Special to The New York Times
May 17, 1939
Here in this old medieval town deep in modern Germany, at one of the most revered centers of learning in Europe, Germany’s Fuhrer Adolf Hitler gave what most experts consider to be his most important address at the 500th Commencement day celebrations of the University. His appearance was not without controversy, but Chancellor Hitler, who has been the agent of so much change and a beacon of hope for a nation devastated by the recent war and the current worldwide economic situation accepted the invitation of University President the Rev. Johan Von Junkers with grace and fearlessly. He was calm and rational as he called for a dialogue on the subject of Racial Purity, the euthanizing of the mentally ill and old and debilitated peoples the divisive issue of Death Camps for Jewish citizens and the laws being enacted to bring about the hope and change he has built his promise to the German people of a Thousand Year Reich around.
“”I do not suggest that the debate surrounding the solution to the Jewish problem or these other problems we face today can or should go away,” he said. “At some level, the views of the two camps are irreconcilable. Each side will continue to make its case to the public with passion and conviction. But surely we can do so without reducing those with differing views to caricature.”
The Chancellor’s speech was interrupted briefly three times by shouts from protesters inside the newly constructed All Sports Center, as hundreds of others protested on campus and outside the school’s gates. Security officials later said that all of the protesters outside campus had been removed when it was determined they were undermining the peace of the area.
“Gassing is murder,” one man yelled. “Stop killing our mothers, fathers and brothers,” another said. The protesters were booed and escorted from the arena by brown shirted security guards.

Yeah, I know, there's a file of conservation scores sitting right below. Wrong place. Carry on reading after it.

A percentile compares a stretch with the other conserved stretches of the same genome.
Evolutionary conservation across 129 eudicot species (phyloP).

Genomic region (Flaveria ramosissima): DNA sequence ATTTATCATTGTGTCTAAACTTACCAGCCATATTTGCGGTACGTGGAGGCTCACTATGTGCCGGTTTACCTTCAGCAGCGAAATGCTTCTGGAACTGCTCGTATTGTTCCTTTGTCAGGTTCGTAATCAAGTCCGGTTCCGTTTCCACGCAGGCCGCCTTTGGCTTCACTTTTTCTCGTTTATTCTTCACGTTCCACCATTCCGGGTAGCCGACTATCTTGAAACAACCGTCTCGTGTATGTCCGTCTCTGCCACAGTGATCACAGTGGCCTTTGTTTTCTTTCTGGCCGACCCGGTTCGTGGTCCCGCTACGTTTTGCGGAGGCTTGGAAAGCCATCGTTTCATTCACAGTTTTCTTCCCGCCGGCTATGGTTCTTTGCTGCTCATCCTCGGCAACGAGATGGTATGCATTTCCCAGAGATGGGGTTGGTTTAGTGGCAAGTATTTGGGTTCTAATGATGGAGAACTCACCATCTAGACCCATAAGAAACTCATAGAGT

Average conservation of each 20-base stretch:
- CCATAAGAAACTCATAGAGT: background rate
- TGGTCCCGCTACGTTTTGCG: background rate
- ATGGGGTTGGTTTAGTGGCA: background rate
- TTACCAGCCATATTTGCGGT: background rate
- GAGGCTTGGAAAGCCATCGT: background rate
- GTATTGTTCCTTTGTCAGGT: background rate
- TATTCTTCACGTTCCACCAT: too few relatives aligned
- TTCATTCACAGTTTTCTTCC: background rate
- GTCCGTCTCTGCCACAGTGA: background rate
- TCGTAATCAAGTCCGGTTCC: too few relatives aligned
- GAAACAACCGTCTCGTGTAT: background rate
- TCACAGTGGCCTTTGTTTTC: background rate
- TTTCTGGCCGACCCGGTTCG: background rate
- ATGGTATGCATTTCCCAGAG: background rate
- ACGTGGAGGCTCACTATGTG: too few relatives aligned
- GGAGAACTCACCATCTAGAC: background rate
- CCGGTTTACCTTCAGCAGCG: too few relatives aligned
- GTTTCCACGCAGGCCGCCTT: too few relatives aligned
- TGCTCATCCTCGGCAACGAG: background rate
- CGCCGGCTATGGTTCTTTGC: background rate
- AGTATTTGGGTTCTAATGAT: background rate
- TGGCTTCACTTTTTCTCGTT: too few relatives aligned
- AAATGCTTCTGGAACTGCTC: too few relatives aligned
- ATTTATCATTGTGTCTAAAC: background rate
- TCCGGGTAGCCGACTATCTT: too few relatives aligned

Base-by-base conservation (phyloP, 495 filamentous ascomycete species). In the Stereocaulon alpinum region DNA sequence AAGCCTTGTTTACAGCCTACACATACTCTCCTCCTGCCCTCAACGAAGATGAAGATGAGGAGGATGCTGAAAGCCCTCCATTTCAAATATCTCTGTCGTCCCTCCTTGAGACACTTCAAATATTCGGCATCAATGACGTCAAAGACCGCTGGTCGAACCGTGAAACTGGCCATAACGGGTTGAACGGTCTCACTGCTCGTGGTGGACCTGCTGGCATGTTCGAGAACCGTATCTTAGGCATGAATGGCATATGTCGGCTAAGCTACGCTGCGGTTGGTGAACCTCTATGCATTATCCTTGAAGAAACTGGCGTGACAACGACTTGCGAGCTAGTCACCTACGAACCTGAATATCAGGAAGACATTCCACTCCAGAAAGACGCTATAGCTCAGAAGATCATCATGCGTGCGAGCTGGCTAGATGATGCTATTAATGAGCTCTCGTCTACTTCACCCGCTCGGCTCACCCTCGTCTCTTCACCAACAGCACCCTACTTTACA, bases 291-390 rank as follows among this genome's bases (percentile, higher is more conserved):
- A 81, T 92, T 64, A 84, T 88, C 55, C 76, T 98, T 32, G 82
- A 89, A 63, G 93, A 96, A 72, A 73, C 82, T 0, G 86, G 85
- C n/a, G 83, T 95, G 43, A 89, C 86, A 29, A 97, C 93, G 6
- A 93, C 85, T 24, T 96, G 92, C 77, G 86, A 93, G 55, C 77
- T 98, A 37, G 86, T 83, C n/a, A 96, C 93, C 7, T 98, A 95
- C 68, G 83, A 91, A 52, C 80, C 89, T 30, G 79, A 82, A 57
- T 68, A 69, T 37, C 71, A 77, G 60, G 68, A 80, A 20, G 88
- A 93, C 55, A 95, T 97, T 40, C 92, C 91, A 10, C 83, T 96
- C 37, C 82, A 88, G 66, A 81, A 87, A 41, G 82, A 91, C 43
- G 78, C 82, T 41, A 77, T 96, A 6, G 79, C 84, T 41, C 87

Wearing a simple academic gown, and not his usual National Socialist uniform, Chancellor Hitler said the controversy reminded him of a letter he received from a doctor who voted for him in 1933. He said the man complained about language in Party publications that suggested “Communist and left-wing ideologues” wanted to take away a moron’s or a Jew’s right to live.
“The doctor said he had assumed I was a reasonable person,” he said. “But that if I truly believed that every pro-Jewish individual was simply an ideologue who wanted to weaken the German people, then I was not very reasonable.”
The Fuhrer said he did not change his position on the issue but did instruct his staff to change the language on his website. He also said a prayer that night to ask that he might extend the same presumption of good faith to others.
“When we open up our hearts and our minds to those who may not think precisely like we do or believe precisely what we believe, that’s when we discover at least the possibility of common ground,” he said.
The Fuhrer also pointed to the many good clerics of both Protestant and Catholic background who had influenced him when he was or ganizing the Party in the early days during some of Germany’s most trying times: “”They were good and kind and wise men.Saintly men,” he said. “They stood as both a lighthouse and a crossroads — unafraid to speak their mind on moral issues ranging from poverty, to proper race relations and war. And yet, they were congenial and gentle in his persuasion, always trying to bring people together, always trying to find common ground.”
University president, the Rev. Johan Von Junkers, praised the Fuhrer for accepting the school’s invitation, despite knowledge that his views differed from many of those taught by the Roman Catholic Church.
“Others might have avoided this venue for that reason,” Von Junkers said. “But the Fuhrer is not someone who stops talking with those who differ with him.”